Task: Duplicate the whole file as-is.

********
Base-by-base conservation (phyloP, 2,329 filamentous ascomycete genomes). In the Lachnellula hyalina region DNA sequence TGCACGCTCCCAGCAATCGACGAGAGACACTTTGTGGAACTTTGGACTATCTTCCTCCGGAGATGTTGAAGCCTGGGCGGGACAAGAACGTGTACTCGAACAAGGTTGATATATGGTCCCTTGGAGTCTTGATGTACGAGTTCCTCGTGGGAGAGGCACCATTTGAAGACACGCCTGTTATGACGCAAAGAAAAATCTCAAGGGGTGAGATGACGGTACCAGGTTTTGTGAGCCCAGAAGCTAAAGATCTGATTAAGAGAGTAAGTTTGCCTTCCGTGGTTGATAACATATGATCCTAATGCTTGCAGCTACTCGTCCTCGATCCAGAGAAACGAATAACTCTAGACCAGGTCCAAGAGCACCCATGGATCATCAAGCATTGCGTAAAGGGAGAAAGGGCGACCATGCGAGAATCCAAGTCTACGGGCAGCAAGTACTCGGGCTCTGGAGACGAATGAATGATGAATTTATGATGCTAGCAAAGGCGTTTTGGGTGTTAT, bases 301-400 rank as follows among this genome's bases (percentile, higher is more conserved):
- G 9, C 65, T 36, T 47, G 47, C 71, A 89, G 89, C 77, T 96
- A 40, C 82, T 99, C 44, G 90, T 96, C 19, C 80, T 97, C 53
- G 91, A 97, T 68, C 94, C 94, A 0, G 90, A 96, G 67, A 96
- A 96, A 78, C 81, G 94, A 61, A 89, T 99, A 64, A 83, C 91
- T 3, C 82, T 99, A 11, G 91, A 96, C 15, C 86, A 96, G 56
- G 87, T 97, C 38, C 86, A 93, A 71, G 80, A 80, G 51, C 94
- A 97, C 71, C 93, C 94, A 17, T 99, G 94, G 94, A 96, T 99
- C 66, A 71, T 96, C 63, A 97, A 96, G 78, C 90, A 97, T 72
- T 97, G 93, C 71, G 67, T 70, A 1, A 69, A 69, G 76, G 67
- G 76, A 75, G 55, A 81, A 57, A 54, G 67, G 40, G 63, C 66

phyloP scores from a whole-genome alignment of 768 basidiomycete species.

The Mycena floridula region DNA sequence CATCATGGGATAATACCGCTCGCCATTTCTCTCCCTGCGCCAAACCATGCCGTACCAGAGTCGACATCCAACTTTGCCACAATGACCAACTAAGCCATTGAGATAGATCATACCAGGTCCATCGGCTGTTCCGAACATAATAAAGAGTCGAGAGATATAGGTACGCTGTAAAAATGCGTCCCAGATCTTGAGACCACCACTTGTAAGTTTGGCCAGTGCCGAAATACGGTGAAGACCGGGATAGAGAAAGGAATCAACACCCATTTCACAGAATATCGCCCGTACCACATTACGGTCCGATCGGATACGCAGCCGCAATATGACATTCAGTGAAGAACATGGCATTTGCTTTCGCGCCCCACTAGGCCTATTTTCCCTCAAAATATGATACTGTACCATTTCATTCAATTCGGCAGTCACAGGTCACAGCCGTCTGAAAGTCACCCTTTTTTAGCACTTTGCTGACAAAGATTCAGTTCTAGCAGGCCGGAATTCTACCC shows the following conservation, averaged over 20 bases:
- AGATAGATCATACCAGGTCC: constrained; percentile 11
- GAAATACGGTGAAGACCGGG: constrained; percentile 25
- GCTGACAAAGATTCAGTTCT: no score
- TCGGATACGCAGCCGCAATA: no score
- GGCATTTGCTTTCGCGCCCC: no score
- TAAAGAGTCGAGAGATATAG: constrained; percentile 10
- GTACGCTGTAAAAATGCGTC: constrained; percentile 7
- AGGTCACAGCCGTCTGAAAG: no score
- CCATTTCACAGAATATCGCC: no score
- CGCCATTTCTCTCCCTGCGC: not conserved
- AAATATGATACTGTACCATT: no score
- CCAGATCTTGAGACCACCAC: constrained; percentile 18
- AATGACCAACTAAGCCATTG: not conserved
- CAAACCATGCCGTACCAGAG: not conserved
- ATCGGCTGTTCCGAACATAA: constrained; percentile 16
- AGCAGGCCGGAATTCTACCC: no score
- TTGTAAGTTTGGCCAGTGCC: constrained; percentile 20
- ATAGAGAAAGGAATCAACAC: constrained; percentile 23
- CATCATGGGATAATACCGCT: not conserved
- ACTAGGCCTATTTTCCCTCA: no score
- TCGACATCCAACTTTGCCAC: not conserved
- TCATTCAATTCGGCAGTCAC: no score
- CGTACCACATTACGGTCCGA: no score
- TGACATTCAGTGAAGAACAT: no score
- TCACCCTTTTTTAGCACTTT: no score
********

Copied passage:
Base-by-base conservation (phyloP, 2,329 filamentous ascomycete genomes). In the Lachnellula hyalina region DNA sequence TGCACGCTCCCAGCAATCGACGAGAGACACTTTGTGGAACTTTGGACTATCTTCCTCCGGAGATGTTGAAGCCTGGGCGGGACAAGAACGTGTACTCGAACAAGGTTGATATATGGTCCCTTGGAGTCTTGATGTACGAGTTCCTCGTGGGAGAGGCACCATTTGAAGACACGCCTGTTATGACGCAAAGAAAAATCTCAAGGGGTGAGATGACGGTACCAGGTTTTGTGAGCCCAGAAGCTAAAGATCTGATTAAGAGAGTAAGTTTGCCTTCCGTGGTTGATAACATATGATCCTAATGCTTGCAGCTACTCGTCCTCGATCCAGAGAAACGAATAACTCTAGACCAGGTCCAAGAGCACCCATGGATCATCAAGCATTGCGTAAAGGGAGAAAGGGCGACCATGCGAGAATCCAAGTCTACGGGCAGCAAGTACTCGGGCTCTGGAGACGAATGAATGATGAATTTATGATGCTAGCAAAGGCGTTTTGGGTGTTAT, bases 301-400 rank as follows among this genome's bases (percentile, higher is more conserved):
- G 9, C 65, T 36, T 47, G 47, C 71, A 89, G 89, C 77, T 96
- A 40, C 82, T 99, C 44, G 90, T 96, C 19, C 80, T 97, C 53
- G 91, A 97, T 68, C 94, C 94, A 0, G 90, A 96, G 67, A 96
- A 96, A 78, C 81, G 94, A 61, A 89, T 99, A 64, A 83, C 91
- T 3, C 82, T 99, A 11, G 91, A 96, C 15, C 86, A 96, G 56
- G 87, T 97, C 38, C 86, A 93, A 71, G 80, A 80, G 51, C 94
- A 97, C 71, C 93, C 94, A 17, T 99, G 94, G 94, A 96, T 99
- C 66, A 71, T 96, C 63, A 97, A 96, G 78, C 90, A 97, T 72
- T 97, G 93, C 71, G 67, T 70, A 1, A 69, A 69, G 76, G 67
- G 76, A 75, G 55, A 81, A 57, A 54, G 67, G 40, G 63, C 66

phyloP scores from a whole-genome alignment of 768 basidiomycete species.

The Mycena floridula region DNA sequence CATCATGGGATAATACCGCTCGCCATTTCTCTCCCTGCGCCAAACCATGCCGTACCAGAGTCGACATCCAACTTTGCCACAATGACCAACTAAGCCATTGAGATAGATCATACCAGGTCCATCGGCTGTTCCGAACATAATAAAGAGTCGAGAGATATAGGTACGCTGTAAAAATGCGTCCCAGATCTTGAGACCACCACTTGTAAGTTTGGCCAGTGCCGAAATACGGTGAAGACCGGGATAGAGAAAGGAATCAACACCCATTTCACAGAATATCGCCCGTACCACATTACGGTCCGATCGGATACGCAGCCGCAATATGACATTCAGTGAAGAACATGGCATTTGCTTTCGCGCCCCACTAGGCCTATTTTCCCTCAAAATATGATACTGTACCATTTCATTCAATTCGGCAGTCACAGGTCACAGCCGTCTGAAAGTCACCCTTTTTTAGCACTTTGCTGACAAAGATTCAGTTCTAGCAGGCCGGAATTCTACCC shows the following conservation, averaged over 20 bases:
- AGATAGATCATACCAGGTCC: constrained; percentile 11
- GAAATACGGTGAAGACCGGG: constrained; percentile 25
- GCTGACAAAGATTCAGTTCT: no score
- TCGGATACGCAGCCGCAATA: no score
- GGCATTTGCTTTCGCGCCCC: no score
- TAAAGAGTCGAGAGATATAG: constrained; percentile 10
- GTACGCTGTAAAAATGCGTC: constrained; percentile 7
- AGGTCACAGCCGTCTGAAAG: no score
- CCATTTCACAGAATATCGCC: no score
- CGCCATTTCTCTCCCTGCGC: not conserved
- AAATATGATACTGTACCATT: no score
- CCAGATCTTGAGACCACCAC: constrained; percentile 18
- AATGACCAACTAAGCCATTG: not conserved
- CAAACCATGCCGTACCAGAG: not conserved
- ATCGGCTGTTCCGAACATAA: constrained; percentile 16
- AGCAGGCCGGAATTCTACCC: no score
- TTGTAAGTTTGGCCAGTGCC: constrained; percentile 20
- ATAGAGAAAGGAATCAACAC: constrained; percentile 23
- CATCATGGGATAATACCGCT: not conserved
- ACTAGGCCTATTTTCCCTCA: no score
- TCGACATCCAACTTTGCCAC: not conserved
- TCATTCAATTCGGCAGTCAC: no score
- CGTACCACATTACGGTCCGA: no score
- TGACATTCAGTGAAGAACAT: no score
- TCACCCTTTTTTAGCACTTT: no score